May 23, 2019

Julian Assange indicted on 17 new counts under Espionage Act

Julian Assange in a police car after being arrested. Photo: Jack Taylor/Getty Images

The Justice Department announced Thursday that a grand jury in Virginia has returned an 18-count superseding indictment against WikiLeaks founder Julian Assange for violating the Espionage Act by leaking U.S. military and diplomatic documents.

Why it matters: The new indictment adds 17 charges to the single count Assange was indicted on last month, and could raise significant questions about First Amendment protections for publishers of classified information.

  • Unlike the first indictment, which charged Assange with conspiring with former Army intelligence analyst Chelsea Manning to hack into a Defense Department computer, the new counts allege that he and Manning sought to "to subvert lawful restrictions on classified information and to publicly disseminate it."
  • The indictment also raises the stakes for the extradition battle playing out in U.K. courts, as Assange is also facing a revived investigation into rape charges from authorities in Sweden.

Be smart: As University of Texas law professor Steve Vladeck notes in a Twitter thread, "The issue isn't whether Assange is a "journalist"; this will be a major test case because the text of the Espionage Act doesn't distinguish between what Assange allegedly did and what mainstream outlets sometimes do, even if the underlying facts/motives are radically different."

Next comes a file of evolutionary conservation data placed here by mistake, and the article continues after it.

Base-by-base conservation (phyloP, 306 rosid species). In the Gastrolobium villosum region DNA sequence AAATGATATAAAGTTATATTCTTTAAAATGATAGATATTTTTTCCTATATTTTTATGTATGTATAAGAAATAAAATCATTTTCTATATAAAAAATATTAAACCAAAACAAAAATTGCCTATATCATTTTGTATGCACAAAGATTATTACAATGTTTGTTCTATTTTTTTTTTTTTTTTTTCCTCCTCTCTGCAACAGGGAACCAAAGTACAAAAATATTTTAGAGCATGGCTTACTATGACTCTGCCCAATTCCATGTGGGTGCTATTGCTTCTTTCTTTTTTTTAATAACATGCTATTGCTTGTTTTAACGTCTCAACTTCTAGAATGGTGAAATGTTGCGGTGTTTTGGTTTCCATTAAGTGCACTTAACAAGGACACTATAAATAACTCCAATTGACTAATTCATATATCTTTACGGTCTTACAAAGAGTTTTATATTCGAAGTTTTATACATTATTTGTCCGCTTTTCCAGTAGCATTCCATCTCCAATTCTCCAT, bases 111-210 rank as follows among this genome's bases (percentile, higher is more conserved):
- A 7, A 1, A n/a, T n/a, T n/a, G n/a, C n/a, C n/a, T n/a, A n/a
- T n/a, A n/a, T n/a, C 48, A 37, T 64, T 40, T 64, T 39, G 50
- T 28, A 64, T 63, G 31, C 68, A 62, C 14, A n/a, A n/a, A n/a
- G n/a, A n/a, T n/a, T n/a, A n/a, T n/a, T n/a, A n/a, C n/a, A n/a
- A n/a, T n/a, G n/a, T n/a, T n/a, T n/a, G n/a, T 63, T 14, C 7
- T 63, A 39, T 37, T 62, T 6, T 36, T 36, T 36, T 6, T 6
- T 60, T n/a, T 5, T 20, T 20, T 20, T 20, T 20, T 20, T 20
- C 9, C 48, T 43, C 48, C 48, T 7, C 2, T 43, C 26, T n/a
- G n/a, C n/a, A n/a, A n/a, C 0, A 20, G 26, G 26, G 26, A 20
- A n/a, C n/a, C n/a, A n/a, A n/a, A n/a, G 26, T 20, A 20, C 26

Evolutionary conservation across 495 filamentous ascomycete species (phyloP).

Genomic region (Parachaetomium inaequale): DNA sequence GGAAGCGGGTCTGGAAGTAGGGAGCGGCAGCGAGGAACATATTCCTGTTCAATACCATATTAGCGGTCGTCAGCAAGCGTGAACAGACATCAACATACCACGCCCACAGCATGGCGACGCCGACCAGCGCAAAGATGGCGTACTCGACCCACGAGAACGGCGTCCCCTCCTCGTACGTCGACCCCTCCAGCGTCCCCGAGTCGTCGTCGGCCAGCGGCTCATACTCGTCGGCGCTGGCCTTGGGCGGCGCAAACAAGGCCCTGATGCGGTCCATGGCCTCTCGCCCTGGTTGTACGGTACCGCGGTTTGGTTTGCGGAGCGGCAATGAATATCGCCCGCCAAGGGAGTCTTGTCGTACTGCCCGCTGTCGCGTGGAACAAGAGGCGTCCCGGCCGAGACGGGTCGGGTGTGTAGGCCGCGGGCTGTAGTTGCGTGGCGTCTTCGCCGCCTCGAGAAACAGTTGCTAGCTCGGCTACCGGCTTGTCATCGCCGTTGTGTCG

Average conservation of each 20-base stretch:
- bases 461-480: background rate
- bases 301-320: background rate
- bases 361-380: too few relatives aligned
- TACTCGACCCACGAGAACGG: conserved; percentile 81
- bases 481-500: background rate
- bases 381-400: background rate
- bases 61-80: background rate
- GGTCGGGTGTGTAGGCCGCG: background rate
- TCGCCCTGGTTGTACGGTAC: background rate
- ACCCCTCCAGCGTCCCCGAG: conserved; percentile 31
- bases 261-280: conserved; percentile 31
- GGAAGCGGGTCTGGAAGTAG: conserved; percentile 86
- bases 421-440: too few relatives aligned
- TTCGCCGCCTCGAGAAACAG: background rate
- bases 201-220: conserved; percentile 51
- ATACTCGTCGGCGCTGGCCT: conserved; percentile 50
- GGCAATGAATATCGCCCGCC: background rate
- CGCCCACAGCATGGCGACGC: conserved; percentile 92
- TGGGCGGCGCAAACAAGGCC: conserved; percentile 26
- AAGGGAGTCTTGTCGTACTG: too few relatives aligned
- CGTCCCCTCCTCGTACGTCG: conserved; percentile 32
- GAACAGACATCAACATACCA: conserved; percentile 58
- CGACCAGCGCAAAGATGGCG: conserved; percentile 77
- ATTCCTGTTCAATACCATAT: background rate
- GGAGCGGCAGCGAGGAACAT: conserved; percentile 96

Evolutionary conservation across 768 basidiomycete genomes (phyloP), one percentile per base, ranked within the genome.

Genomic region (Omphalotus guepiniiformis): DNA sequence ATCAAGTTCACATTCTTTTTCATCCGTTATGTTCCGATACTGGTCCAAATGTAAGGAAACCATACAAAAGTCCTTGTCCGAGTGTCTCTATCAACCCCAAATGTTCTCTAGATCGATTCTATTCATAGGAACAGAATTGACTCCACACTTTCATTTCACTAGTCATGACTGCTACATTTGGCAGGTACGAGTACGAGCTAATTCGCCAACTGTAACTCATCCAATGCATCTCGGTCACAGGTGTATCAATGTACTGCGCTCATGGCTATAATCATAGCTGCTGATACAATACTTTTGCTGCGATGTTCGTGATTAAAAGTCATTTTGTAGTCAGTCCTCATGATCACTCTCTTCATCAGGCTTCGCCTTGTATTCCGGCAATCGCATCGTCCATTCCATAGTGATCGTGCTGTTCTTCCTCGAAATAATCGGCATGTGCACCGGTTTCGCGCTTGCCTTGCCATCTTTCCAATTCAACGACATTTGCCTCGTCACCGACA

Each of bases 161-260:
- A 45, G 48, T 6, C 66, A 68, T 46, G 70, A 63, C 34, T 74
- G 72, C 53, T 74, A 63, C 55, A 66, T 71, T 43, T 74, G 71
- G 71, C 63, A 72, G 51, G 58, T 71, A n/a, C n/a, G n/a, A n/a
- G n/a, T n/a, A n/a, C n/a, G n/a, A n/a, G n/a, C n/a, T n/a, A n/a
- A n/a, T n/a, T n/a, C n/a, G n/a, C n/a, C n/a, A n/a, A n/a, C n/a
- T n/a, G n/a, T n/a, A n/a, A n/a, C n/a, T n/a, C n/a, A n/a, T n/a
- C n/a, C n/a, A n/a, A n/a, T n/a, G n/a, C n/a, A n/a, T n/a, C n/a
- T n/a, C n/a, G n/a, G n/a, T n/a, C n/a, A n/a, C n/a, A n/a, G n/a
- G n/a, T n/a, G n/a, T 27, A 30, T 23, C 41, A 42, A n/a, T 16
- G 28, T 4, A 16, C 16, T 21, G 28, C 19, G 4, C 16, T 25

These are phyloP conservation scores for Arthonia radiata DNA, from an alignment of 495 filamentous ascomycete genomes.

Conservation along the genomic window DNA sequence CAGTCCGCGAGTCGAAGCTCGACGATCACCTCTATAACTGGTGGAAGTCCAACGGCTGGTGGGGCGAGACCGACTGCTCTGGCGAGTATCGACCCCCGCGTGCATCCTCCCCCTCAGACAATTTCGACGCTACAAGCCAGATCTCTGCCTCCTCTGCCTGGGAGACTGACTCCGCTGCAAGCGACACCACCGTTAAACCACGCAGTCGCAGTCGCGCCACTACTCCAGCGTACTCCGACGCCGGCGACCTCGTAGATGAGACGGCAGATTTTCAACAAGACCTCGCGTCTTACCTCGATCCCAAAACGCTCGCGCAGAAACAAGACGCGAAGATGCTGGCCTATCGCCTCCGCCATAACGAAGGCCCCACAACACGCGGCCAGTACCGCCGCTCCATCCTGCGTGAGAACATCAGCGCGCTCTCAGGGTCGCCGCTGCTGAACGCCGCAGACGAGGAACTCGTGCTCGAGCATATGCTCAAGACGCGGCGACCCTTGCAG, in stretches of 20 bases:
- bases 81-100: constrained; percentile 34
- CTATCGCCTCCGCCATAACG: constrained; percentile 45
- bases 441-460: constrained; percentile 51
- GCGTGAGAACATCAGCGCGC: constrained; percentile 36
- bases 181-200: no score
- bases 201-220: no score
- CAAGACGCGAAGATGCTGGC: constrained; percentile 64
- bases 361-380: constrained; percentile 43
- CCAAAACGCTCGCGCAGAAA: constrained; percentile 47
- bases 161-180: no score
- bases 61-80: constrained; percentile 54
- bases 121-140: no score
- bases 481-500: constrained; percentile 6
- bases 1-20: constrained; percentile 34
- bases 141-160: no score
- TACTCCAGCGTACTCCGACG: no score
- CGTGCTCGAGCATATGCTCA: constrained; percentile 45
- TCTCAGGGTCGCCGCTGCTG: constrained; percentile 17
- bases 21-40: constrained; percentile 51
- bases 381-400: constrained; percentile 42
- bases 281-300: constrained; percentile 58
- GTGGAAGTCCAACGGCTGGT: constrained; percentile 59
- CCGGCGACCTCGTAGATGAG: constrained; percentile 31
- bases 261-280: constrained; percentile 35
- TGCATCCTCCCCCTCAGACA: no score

Read the indictment:

Go deeper

Blue Cross Blue Shield insurers sue CVS, alleging drug pricing fraud

Photo: John Lamparski/SOPA Images/LightRocket via Getty Images

Six Blue Cross Blue Shield insurers have sued CVS Health, alleging the pharmacy chain overcharged them based on "artificially inflated prices" for generic drugs and concealed the true cash prices of those drugs.

The big picture: CVS has faced legal scrutiny over its cash discount programs since 2015, and this lawsuit adds big names to a mounting problem.

World coronavirus updates

Data: The Center for Systems Science and Engineering at Johns Hopkins; Map: Axios Visuals

New Zealand has only eight active novel coronavirus cases and no COVID-19 patients in hospital after another day of zero new infections. However, the death toll rose to 22.

Zoom in: A top health official told a briefing a 96-year-old woman "was regarded to having recovered from COVID-19 at the time of her death, and COVID-19 is not recorded as the primary cause of her death on her death certificate." But it was decided to include her in the overall tally of deaths related to the virus.

Coronavirus dashboard

Illustration: Sarah Grillo/Axios

  1. Global: Total confirmed cases as of 10 p.m. ET: 5,690,951 — Total deaths: 355,575 — Total recoveries — 2,350,071Map.
  2. U.S.: Total confirmed cases as of 10 p.m. ET: 1,699,073 — Total deaths: 100,396 — Total recoveries: 391,508 — Total tested: 15,192,481Map.
  3. Public health: CDC issues guidelines for reopening officesFauci says data is "really quite evident" against hydroxychloroquine.
  4. States: California hospitals strained by patients in MexicoTexas Supreme Court blocks mail-in expansion to state voters.
  5. Business: MGM plans to reopen major Las Vegas resorts in June — African American business owners have seen less relief from PPP, Goldman Sachs says.
  6. Tech: AI will help in the pandemic — but it might not be in time for this one.
  7. World: EU proposes a massive pandemic rescue package.
  8. 1 🎶 thing: Local music venues get rocked by coronavirus.
  9. 🎧 Podcast: Trump vs. Twitter ... vs. Trump.
  10. What should I do? When you can be around others after contracting the coronavirus — Traveling, asthma, dishes, disinfectants and being contagiousMasks, lending books and self-isolatingExercise, laundry, what counts as soap — Pets, moving and personal healthAnswers about the virus from Axios expertsWhat to know about social distancingHow to minimize your risk.
  11. Other resources: CDC on how to avoid the virus, what to do if you get it, the right mask to wear.

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Updated 3 hours ago - Politics & Policy